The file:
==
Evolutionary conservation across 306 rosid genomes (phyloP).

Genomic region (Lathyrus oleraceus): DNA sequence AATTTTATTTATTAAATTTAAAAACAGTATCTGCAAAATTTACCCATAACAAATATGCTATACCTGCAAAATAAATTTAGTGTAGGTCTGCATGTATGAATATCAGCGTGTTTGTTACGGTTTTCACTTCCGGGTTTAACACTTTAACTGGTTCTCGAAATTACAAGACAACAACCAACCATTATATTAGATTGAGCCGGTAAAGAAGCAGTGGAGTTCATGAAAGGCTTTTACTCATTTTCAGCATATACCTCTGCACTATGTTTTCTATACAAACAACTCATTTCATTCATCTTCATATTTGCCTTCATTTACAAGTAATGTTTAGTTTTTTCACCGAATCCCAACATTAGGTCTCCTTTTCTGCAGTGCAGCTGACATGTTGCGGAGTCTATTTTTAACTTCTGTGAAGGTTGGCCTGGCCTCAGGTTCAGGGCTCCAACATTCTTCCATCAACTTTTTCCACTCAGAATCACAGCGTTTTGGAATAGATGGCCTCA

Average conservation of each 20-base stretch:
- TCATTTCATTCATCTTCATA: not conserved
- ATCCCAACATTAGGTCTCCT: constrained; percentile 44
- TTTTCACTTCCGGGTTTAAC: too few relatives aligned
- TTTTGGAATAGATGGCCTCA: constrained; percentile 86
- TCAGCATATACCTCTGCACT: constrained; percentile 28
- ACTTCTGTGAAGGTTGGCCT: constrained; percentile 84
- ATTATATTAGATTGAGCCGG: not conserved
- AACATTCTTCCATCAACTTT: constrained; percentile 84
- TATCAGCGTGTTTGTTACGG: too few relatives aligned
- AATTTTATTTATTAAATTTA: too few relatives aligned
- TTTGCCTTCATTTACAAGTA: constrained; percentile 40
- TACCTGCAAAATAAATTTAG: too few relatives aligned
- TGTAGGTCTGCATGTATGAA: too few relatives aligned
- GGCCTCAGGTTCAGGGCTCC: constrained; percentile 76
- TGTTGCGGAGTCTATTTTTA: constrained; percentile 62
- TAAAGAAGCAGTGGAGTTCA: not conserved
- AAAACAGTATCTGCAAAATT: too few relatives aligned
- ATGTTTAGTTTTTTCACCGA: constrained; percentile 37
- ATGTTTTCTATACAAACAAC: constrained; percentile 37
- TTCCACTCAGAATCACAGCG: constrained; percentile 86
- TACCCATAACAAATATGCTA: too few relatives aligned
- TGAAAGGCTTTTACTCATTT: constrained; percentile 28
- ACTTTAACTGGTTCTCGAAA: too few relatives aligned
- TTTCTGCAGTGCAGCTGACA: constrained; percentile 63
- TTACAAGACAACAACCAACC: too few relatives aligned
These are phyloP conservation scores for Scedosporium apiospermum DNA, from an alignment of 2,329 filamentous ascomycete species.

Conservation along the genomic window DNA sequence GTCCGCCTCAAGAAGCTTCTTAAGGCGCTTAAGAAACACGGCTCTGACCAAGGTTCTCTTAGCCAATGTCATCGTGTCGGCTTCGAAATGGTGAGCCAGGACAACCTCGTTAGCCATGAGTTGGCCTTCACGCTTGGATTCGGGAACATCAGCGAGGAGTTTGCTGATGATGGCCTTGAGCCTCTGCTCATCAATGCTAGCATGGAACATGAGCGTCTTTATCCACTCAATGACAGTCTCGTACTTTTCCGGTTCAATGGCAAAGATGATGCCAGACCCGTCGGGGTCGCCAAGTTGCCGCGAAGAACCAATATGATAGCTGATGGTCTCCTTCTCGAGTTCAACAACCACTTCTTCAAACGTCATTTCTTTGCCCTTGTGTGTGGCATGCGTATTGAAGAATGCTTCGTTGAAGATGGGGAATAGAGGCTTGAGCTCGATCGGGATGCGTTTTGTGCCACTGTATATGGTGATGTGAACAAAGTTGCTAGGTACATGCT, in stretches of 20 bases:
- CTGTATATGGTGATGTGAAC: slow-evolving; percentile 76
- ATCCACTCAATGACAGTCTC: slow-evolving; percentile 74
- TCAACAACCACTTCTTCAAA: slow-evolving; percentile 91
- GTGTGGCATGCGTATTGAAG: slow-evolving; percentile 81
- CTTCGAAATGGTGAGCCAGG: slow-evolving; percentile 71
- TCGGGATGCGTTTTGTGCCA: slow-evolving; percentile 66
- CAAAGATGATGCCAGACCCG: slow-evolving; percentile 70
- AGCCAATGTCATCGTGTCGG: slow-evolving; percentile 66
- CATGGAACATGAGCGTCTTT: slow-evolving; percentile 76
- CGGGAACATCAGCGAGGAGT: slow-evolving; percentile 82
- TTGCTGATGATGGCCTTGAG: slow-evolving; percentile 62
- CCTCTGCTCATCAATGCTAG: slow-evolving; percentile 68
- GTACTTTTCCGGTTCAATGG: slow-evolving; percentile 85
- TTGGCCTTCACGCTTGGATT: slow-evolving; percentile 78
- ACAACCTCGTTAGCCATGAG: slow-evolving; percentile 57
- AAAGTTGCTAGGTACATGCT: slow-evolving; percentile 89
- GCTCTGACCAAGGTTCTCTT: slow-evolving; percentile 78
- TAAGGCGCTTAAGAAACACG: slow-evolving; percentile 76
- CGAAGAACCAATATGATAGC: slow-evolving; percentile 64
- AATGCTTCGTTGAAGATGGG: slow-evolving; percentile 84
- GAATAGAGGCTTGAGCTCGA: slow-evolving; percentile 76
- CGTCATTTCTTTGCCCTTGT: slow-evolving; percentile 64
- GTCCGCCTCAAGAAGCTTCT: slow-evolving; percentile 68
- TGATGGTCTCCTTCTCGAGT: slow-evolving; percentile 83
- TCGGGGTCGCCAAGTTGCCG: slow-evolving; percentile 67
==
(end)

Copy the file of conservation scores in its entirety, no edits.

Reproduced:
Evolutionary conservation across 306 rosid genomes (phyloP).

Genomic region (Lathyrus oleraceus): DNA sequence AATTTTATTTATTAAATTTAAAAACAGTATCTGCAAAATTTACCCATAACAAATATGCTATACCTGCAAAATAAATTTAGTGTAGGTCTGCATGTATGAATATCAGCGTGTTTGTTACGGTTTTCACTTCCGGGTTTAACACTTTAACTGGTTCTCGAAATTACAAGACAACAACCAACCATTATATTAGATTGAGCCGGTAAAGAAGCAGTGGAGTTCATGAAAGGCTTTTACTCATTTTCAGCATATACCTCTGCACTATGTTTTCTATACAAACAACTCATTTCATTCATCTTCATATTTGCCTTCATTTACAAGTAATGTTTAGTTTTTTCACCGAATCCCAACATTAGGTCTCCTTTTCTGCAGTGCAGCTGACATGTTGCGGAGTCTATTTTTAACTTCTGTGAAGGTTGGCCTGGCCTCAGGTTCAGGGCTCCAACATTCTTCCATCAACTTTTTCCACTCAGAATCACAGCGTTTTGGAATAGATGGCCTCA

Average conservation of each 20-base stretch:
- TCATTTCATTCATCTTCATA: not conserved
- ATCCCAACATTAGGTCTCCT: constrained; percentile 44
- TTTTCACTTCCGGGTTTAAC: too few relatives aligned
- TTTTGGAATAGATGGCCTCA: constrained; percentile 86
- TCAGCATATACCTCTGCACT: constrained; percentile 28
- ACTTCTGTGAAGGTTGGCCT: constrained; percentile 84
- ATTATATTAGATTGAGCCGG: not conserved
- AACATTCTTCCATCAACTTT: constrained; percentile 84
- TATCAGCGTGTTTGTTACGG: too few relatives aligned
- AATTTTATTTATTAAATTTA: too few relatives aligned
- TTTGCCTTCATTTACAAGTA: constrained; percentile 40
- TACCTGCAAAATAAATTTAG: too few relatives aligned
- TGTAGGTCTGCATGTATGAA: too few relatives aligned
- GGCCTCAGGTTCAGGGCTCC: constrained; percentile 76
- TGTTGCGGAGTCTATTTTTA: constrained; percentile 62
- TAAAGAAGCAGTGGAGTTCA: not conserved
- AAAACAGTATCTGCAAAATT: too few relatives aligned
- ATGTTTAGTTTTTTCACCGA: constrained; percentile 37
- ATGTTTTCTATACAAACAAC: constrained; percentile 37
- TTCCACTCAGAATCACAGCG: constrained; percentile 86
- TACCCATAACAAATATGCTA: too few relatives aligned
- TGAAAGGCTTTTACTCATTT: constrained; percentile 28
- ACTTTAACTGGTTCTCGAAA: too few relatives aligned
- TTTCTGCAGTGCAGCTGACA: constrained; percentile 63
- TTACAAGACAACAACCAACC: too few relatives aligned
These are phyloP conservation scores for Scedosporium apiospermum DNA, from an alignment of 2,329 filamentous ascomycete species.

Conservation along the genomic window DNA sequence GTCCGCCTCAAGAAGCTTCTTAAGGCGCTTAAGAAACACGGCTCTGACCAAGGTTCTCTTAGCCAATGTCATCGTGTCGGCTTCGAAATGGTGAGCCAGGACAACCTCGTTAGCCATGAGTTGGCCTTCACGCTTGGATTCGGGAACATCAGCGAGGAGTTTGCTGATGATGGCCTTGAGCCTCTGCTCATCAATGCTAGCATGGAACATGAGCGTCTTTATCCACTCAATGACAGTCTCGTACTTTTCCGGTTCAATGGCAAAGATGATGCCAGACCCGTCGGGGTCGCCAAGTTGCCGCGAAGAACCAATATGATAGCTGATGGTCTCCTTCTCGAGTTCAACAACCACTTCTTCAAACGTCATTTCTTTGCCCTTGTGTGTGGCATGCGTATTGAAGAATGCTTCGTTGAAGATGGGGAATAGAGGCTTGAGCTCGATCGGGATGCGTTTTGTGCCACTGTATATGGTGATGTGAACAAAGTTGCTAGGTACATGCT, in stretches of 20 bases:
- CTGTATATGGTGATGTGAAC: slow-evolving; percentile 76
- ATCCACTCAATGACAGTCTC: slow-evolving; percentile 74
- TCAACAACCACTTCTTCAAA: slow-evolving; percentile 91
- GTGTGGCATGCGTATTGAAG: slow-evolving; percentile 81
- CTTCGAAATGGTGAGCCAGG: slow-evolving; percentile 71
- TCGGGATGCGTTTTGTGCCA: slow-evolving; percentile 66
- CAAAGATGATGCCAGACCCG: slow-evolving; percentile 70
- AGCCAATGTCATCGTGTCGG: slow-evolving; percentile 66
- CATGGAACATGAGCGTCTTT: slow-evolving; percentile 76
- CGGGAACATCAGCGAGGAGT: slow-evolving; percentile 82
- TTGCTGATGATGGCCTTGAG: slow-evolving; percentile 62
- CCTCTGCTCATCAATGCTAG: slow-evolving; percentile 68
- GTACTTTTCCGGTTCAATGG: slow-evolving; percentile 85
- TTGGCCTTCACGCTTGGATT: slow-evolving; percentile 78
- ACAACCTCGTTAGCCATGAG: slow-evolving; percentile 57
- AAAGTTGCTAGGTACATGCT: slow-evolving; percentile 89
- GCTCTGACCAAGGTTCTCTT: slow-evolving; percentile 78
- TAAGGCGCTTAAGAAACACG: slow-evolving; percentile 76
- CGAAGAACCAATATGATAGC: slow-evolving; percentile 64
- AATGCTTCGTTGAAGATGGG: slow-evolving; percentile 84
- GAATAGAGGCTTGAGCTCGA: slow-evolving; percentile 76
- CGTCATTTCTTTGCCCTTGT: slow-evolving; percentile 64
- GTCCGCCTCAAGAAGCTTCT: slow-evolving; percentile 68
- TGATGGTCTCCTTCTCGAGT: slow-evolving; percentile 83
- TCGGGGTCGCCAAGTTGCCG: slow-evolving; percentile 67